Herbert

Photo of this volcano
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  • United States
  • Alaska
  • Stratovolcano
  • Unknown - Evidence Credible
  • Country
  • Volcanic Region
  • Primary Volcano Type
  • Last Known Eruption
  • 52.742°N
  • 170.111°W

  • 1280 m
    4198 ft

  • 311220
  • Latitude
  • Longitude

  • Summit
    Elevation

  • Volcano
    Number

The Global Volcanism Program has no activity reports for Herbert.

The Global Volcanism Program has no Weekly Reports available for Herbert.

The Global Volcanism Program has no Bulletin Reports available for Herbert.

Basic Data

Volcano Number

Last Known Eruption

Elevation

Latitude
Longitude
311220

Unknown - Evidence Credible

1280 m / 4198 ft

52.742°N
170.111°W

Volcano Types

Stratovolcano
Caldera

Rock Types

Major
Andesite / Basaltic Andesite

Tectonic Setting

Subduction zone
Intermediate crust (15-25 km)

Population

Within 5 km
Within 10 km
Within 30 km
Within 100 km
0
0
0
30

Geological Summary

The 10-km-wide Herbert Island, the SW-most of the Islands of the Four Mountains group, lies across a strait SW of Mount Cleveland. Herbert is a classic, symmetrical stratovolcano whose summit is broadly truncated by a 2-km-wide caldera that is breached to NW. No historical eruptions have been recorded from 1280-m-high Herbert volcano, which, like many other Aleutian volcanoes, has not been studied geologically.

References

The following references have all been used during the compilation of data for this volcano, it is not a comprehensive bibliography.

IAVCEI, 1973-80. Post-Miocene Volcanoes of the World. IAVCEI Data Sheets, Rome: Internatl Assoc Volc Chemistry Earth's Interior..

Motyka R J, Liss S A, Nye C J, Moorman M A, 1993. Geothermal resources of the Aleutian arc. Alaska Div Geol Geophys Surv, Prof Rpt, no 114, 17 p and 4 map sheets.

Smith R L, Shaw H R, Luedke R G, Russell S L, 1978. Comprehensive tables giving physical data and thermal energy estimates for young igneous systems of the United States. U S Geol Surv Open-File Rpt, 78-925: 1-25.

Wood C A, Kienle J (eds), 1990. Volcanoes of North America. Cambridge, England: Cambridge Univ Press, 354 p.

The Global Volcanism Program is not aware of any Holocene eruptions from Herbert. If this volcano has had large eruptions (VEI >= 4) prior to 10,000 years ago, information might be found on the Herbert page in the LaMEVE (Large Magnitude Explosive Volcanic Eruptions) database, a part of the Volcano Global Risk Identification and Analysis Project (VOGRIPA).

The Global Volcanism Program has no synonyms or subfeatures listed for Herbert.

Photo Gallery


Herbert Island, capped by the snow-covered peak in the right foreground, is a classic, symmetrical stratovolcano with a 2-km-wide summit caldera that is breached to NW. No historical eruptions have been recorded from 1280-m-high Herbert volcano, which, like many other Aleutian volcanoes, has not been studied geologically. This June 23, 1987, view from the WSW shows a steam plume originating from conical Cleveland volcano in background, whose slopes are darkened by ashfall from an eruption that began on June 19.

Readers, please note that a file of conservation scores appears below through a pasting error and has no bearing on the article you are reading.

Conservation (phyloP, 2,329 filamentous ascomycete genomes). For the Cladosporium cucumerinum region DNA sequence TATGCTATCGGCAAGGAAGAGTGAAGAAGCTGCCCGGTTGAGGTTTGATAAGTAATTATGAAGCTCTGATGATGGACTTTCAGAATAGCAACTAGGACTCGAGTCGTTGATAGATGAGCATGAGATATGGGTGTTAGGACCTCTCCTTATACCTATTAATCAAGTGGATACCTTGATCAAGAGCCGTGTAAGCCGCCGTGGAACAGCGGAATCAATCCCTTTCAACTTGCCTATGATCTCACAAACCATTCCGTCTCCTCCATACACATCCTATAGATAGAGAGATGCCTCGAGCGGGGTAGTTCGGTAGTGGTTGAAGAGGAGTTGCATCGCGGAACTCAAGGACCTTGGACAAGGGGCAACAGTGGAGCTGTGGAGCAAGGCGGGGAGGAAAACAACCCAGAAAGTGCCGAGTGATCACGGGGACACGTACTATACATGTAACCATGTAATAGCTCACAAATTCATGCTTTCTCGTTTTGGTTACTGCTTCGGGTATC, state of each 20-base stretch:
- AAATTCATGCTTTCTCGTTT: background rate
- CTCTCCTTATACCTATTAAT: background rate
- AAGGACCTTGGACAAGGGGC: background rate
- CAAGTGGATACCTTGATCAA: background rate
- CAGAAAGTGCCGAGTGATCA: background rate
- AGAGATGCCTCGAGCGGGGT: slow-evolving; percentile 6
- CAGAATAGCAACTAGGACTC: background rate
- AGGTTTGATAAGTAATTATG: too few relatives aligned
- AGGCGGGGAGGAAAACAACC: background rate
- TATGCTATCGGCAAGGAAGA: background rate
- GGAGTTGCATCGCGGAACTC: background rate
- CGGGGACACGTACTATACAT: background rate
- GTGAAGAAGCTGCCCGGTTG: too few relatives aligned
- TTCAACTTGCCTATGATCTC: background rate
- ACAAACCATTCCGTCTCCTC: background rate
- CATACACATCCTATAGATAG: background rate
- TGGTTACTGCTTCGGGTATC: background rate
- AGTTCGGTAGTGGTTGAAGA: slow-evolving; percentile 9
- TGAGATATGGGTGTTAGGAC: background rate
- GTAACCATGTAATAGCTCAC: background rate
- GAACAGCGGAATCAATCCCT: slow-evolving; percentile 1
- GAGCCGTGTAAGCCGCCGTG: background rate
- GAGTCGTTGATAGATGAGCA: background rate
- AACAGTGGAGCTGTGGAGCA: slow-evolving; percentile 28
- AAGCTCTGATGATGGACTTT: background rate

Photo by Harold Wilson (Peninsula Airways), 1987 (courtesy of John Reeder, Alaska Div. Geology Geophysical Surveys).

Smithsonian Sample Collections Database


A listing of samples from the Smithsonian collections will be available soon.

Affiliated Sites

Large Eruptions of Herbert Information about large Quaternary eruptions (VEI >= 4) is cataloged in the Large Magnitude Explosive Volcanic Eruptions (LaMEVE) database of the Volcano Global Risk Identification and Analysis Project (VOGRIPA).
WOVOdat WOVOdat is a database of volcanic unrest; instrumentally and visually recorded changes in seismicity, ground deformation, gas emission, and other parameters from their normal baselines. It is sponsored by the World Organization of Volcano Observatories (WOVO) and presently hosted at the Earth Observatory of Singapore.
EarthChem EarthChem develops and maintains databases, software, and services that support the preservation, discovery, access and analysis of geochemical data, and facilitate their integration with the broad array of other available earth science parameters. EarthChem is operated by a joint team of disciplinary scientists, data scientists, data managers and information technology developers who are part of the NSF-funded data facility Integrated Earth Data Applications (IEDA). IEDA is a collaborative effort of EarthChem and the Marine Geoscience Data System (MGDS).
MODVOLC - HIGP MODIS Thermal Alert System Using infrared satellite Moderate Resolution Imaging Spectroradiometer (MODIS) data, scientists at the Hawai'i Institute of Geophysics and Planetology, University of Hawai'i, developed an automated system called MODVOLC to map thermal hot-spots in near real time. For each MODIS image, the algorithm automatically scans each 1 km pixel within it to check for high-temperature hot-spots. When one is found the date, time, location, and intensity are recorded. MODIS looks at every square km of the Earth every 48 hours, once during the day and once during the night, and the presence of two MODIS sensors in space allows at least four hot-spot observations every two days. Each day updated global maps are compiled to display the locations of all hot spots detected in the previous 24 hours. There is a drop-down list with volcano names which allow users to 'zoom-in' and examine the distribution of hot-spots at a variety of spatial scales.
MIROVA Middle InfraRed Observation of Volcanic Activity (MIROVA) is a near real time volcanic hot-spot detection system based on the analysis of MODIS (Moderate Resolution Imaging Spectroradiometer) data. In particular, MIROVA uses the Middle InfraRed Radiation (MIR), measured over target volcanoes, in order to detect, locate and measure the heat radiation sourced from volcanic activity.